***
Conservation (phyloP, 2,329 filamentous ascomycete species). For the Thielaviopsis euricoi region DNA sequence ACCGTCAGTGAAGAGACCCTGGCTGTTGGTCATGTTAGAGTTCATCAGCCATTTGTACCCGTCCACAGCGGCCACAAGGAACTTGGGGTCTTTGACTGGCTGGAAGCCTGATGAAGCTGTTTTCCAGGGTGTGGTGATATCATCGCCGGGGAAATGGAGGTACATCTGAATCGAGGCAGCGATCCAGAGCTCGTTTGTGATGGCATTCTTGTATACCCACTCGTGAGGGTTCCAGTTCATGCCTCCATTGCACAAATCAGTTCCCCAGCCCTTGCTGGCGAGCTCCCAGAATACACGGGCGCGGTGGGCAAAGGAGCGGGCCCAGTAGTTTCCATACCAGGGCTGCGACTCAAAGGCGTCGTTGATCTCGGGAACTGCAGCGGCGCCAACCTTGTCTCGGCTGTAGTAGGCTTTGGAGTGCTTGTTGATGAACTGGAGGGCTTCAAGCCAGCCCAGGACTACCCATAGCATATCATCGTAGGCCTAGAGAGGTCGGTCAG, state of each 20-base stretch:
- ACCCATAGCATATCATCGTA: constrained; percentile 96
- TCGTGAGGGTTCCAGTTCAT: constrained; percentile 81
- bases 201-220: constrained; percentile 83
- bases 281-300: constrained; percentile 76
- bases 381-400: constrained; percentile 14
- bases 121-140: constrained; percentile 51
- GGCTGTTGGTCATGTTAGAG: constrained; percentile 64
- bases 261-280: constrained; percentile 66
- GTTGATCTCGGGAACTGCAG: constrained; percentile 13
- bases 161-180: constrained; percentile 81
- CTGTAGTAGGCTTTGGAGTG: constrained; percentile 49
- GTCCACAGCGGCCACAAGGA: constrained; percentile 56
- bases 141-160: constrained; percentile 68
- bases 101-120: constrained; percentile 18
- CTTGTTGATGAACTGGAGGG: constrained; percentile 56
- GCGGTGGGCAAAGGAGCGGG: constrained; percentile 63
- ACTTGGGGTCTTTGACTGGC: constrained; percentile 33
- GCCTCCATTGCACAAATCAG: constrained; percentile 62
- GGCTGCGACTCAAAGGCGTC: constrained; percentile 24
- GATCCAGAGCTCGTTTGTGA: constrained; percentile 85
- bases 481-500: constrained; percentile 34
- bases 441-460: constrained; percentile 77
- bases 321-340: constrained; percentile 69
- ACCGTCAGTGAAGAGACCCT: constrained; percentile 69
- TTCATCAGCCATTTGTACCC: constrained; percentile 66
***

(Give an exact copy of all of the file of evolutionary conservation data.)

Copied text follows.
Conservation (phyloP, 2,329 filamentous ascomycete species). For the Thielaviopsis euricoi region DNA sequence ACCGTCAGTGAAGAGACCCTGGCTGTTGGTCATGTTAGAGTTCATCAGCCATTTGTACCCGTCCACAGCGGCCACAAGGAACTTGGGGTCTTTGACTGGCTGGAAGCCTGATGAAGCTGTTTTCCAGGGTGTGGTGATATCATCGCCGGGGAAATGGAGGTACATCTGAATCGAGGCAGCGATCCAGAGCTCGTTTGTGATGGCATTCTTGTATACCCACTCGTGAGGGTTCCAGTTCATGCCTCCATTGCACAAATCAGTTCCCCAGCCCTTGCTGGCGAGCTCCCAGAATACACGGGCGCGGTGGGCAAAGGAGCGGGCCCAGTAGTTTCCATACCAGGGCTGCGACTCAAAGGCGTCGTTGATCTCGGGAACTGCAGCGGCGCCAACCTTGTCTCGGCTGTAGTAGGCTTTGGAGTGCTTGTTGATGAACTGGAGGGCTTCAAGCCAGCCCAGGACTACCCATAGCATATCATCGTAGGCCTAGAGAGGTCGGTCAG, state of each 20-base stretch:
- ACCCATAGCATATCATCGTA: constrained; percentile 96
- TCGTGAGGGTTCCAGTTCAT: constrained; percentile 81
- bases 201-220: constrained; percentile 83
- bases 281-300: constrained; percentile 76
- bases 381-400: constrained; percentile 14
- bases 121-140: constrained; percentile 51
- GGCTGTTGGTCATGTTAGAG: constrained; percentile 64
- bases 261-280: constrained; percentile 66
- GTTGATCTCGGGAACTGCAG: constrained; percentile 13
- bases 161-180: constrained; percentile 81
- CTGTAGTAGGCTTTGGAGTG: constrained; percentile 49
- GTCCACAGCGGCCACAAGGA: constrained; percentile 56
- bases 141-160: constrained; percentile 68
- bases 101-120: constrained; percentile 18
- CTTGTTGATGAACTGGAGGG: constrained; percentile 56
- GCGGTGGGCAAAGGAGCGGG: constrained; percentile 63
- ACTTGGGGTCTTTGACTGGC: constrained; percentile 33
- GCCTCCATTGCACAAATCAG: constrained; percentile 62
- GGCTGCGACTCAAAGGCGTC: constrained; percentile 24
- GATCCAGAGCTCGTTTGTGA: constrained; percentile 85
- bases 481-500: constrained; percentile 34
- bases 441-460: constrained; percentile 77
- bases 321-340: constrained; percentile 69
- ACCGTCAGTGAAGAGACCCT: constrained; percentile 69
- TTCATCAGCCATTTGTACCC: constrained; percentile 66